A Distinction: Clairvoyance and Psychic Sensitiveness. – It is found by experience that the higher psychic faculty presents itself under two forms, which can conveniently be distinguished in the manner indicated by the above heading. Clairvoyance may be defined as the ability to see outwards on the higher planes and transmit the knowledge thus acquired into the waking consciousness. It implies the power to see objectively such things as atoms, the aura, astral forms – whether of living or dead people – nature-spirits, etc. When properly developed it permits of minute and careful scrutiny of the object under observation, so that it can be described as accurately as a physical object. Psychic sensitiveness, on the other hand, seems to relate to a somewhat different order of experience, less definite but often more essential. It does not bestow the power of direct vision, but more that of sensitiveness to impressions or “sensing,” of intuitive perception, of knowing with conviction.

The distinction between these two phases of psychism is well marked in actual experience, but when we try to analyse the causes thereof we are treading upon difficult ground, and, at our present pioneer stage of knowledge, are bordering upon the realm of hypothesis rather than carefully ascertained fact. The following suggestions may, however, be put forward with some degree of confidence, and certainly will help to an understanding of the problem.

Both clairvoyance and psychic sensitiveness are manifestations of psychic faculty, i.e., of the power of the man to look around him on the higher planes, and to transmit the knowledge thus acquired into the waking consciousness; and psychic sensitiveness is really a rudimentary form of clairvoyance. Where the power to see outwards or to transmit the knowledge is still very partial and limited, the impression upon the waking consciousness is vague, general and massive, rather than precise and definite, and belongs to the order rather of subjective experience than objective. With the gradual perfecting of the apparatus the element of greater objectivity will enter into the experience and there will come ability to examine external objects in detail. [ The student will be able to grasp this point better if he will read carefully the chapter on “Consciousness and Self-Consciousness” ( Chapter IX) in ‘A Study in Consciousness’, where the gradual awakening of self-consciousness and of the recognition of an outside world is very lucidly explained.]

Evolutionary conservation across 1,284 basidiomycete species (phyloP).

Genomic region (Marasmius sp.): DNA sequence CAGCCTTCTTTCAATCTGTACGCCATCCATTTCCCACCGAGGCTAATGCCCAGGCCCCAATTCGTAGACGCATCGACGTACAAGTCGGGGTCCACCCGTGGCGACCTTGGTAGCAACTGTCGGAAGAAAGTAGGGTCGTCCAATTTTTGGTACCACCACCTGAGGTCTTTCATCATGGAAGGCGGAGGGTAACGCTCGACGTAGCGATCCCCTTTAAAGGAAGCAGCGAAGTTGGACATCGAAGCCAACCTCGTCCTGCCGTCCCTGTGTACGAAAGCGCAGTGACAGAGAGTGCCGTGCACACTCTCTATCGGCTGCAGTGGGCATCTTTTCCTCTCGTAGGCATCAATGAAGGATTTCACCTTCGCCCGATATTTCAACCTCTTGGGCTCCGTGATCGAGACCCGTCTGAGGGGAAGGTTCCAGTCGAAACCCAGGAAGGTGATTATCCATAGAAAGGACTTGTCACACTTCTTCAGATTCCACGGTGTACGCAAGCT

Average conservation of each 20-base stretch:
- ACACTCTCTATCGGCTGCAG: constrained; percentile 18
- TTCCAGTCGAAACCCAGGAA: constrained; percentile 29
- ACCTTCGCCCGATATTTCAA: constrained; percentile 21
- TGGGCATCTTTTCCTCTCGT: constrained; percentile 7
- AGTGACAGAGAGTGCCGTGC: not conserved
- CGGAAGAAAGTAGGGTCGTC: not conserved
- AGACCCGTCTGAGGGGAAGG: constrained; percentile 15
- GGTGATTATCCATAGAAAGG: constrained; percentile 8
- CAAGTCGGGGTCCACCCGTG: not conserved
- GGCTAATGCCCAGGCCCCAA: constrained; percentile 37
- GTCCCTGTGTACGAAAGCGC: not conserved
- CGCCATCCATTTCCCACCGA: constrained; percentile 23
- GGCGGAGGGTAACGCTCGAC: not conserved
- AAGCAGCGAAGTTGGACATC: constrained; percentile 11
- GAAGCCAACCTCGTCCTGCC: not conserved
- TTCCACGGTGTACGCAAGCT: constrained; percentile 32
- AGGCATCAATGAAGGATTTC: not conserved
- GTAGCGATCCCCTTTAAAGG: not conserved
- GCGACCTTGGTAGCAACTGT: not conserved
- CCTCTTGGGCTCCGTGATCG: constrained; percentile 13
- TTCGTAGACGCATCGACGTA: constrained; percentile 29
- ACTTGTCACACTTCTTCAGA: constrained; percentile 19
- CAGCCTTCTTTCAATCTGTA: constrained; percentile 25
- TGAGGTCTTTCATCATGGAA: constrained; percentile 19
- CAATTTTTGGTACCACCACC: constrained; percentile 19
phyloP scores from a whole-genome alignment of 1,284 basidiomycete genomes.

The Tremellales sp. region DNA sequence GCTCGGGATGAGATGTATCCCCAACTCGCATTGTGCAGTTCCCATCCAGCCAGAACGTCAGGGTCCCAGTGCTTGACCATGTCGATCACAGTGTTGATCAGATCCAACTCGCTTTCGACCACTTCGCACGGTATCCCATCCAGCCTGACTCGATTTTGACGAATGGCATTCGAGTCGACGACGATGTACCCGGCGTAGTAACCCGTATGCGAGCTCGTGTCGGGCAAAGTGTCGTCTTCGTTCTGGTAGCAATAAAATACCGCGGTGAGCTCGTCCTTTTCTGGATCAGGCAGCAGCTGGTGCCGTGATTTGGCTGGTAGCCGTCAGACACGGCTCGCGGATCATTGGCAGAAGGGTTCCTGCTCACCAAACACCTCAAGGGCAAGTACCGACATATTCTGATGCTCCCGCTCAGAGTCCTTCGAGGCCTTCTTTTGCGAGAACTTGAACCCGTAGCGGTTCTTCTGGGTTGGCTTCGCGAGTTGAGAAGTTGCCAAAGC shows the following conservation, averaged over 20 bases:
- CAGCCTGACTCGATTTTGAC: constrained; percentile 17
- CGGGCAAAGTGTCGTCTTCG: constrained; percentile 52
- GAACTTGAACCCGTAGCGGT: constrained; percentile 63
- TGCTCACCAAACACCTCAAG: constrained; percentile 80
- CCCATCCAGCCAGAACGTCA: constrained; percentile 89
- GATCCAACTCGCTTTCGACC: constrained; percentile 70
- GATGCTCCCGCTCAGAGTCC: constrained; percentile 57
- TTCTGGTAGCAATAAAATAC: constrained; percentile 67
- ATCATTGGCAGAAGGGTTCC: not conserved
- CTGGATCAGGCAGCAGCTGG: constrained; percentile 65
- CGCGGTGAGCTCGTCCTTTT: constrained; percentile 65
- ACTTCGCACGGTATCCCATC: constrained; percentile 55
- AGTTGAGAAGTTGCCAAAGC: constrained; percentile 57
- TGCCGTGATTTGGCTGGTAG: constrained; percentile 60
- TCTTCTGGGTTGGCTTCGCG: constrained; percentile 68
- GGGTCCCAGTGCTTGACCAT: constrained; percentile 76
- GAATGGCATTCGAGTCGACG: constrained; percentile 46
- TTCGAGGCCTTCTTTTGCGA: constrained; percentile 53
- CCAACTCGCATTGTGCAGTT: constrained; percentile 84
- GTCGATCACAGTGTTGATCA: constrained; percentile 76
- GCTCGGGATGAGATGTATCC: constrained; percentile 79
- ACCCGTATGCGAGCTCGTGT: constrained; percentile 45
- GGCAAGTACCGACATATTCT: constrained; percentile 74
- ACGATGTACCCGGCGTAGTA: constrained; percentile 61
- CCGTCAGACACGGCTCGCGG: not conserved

Such would be the broadest application of the two terms. But we are using them here in a more technical and special sense, to indicate a distinction in psychic faculty arising from difference in the order and method of its unfoldment.

In this technical sense: Clairvoyance represents the development of psychism “from below upwards” and is more specially associated with the pituitary body; Psychic Sensitiveness represents the development of psychism “from above downwards” with the vivification of the pineal gland.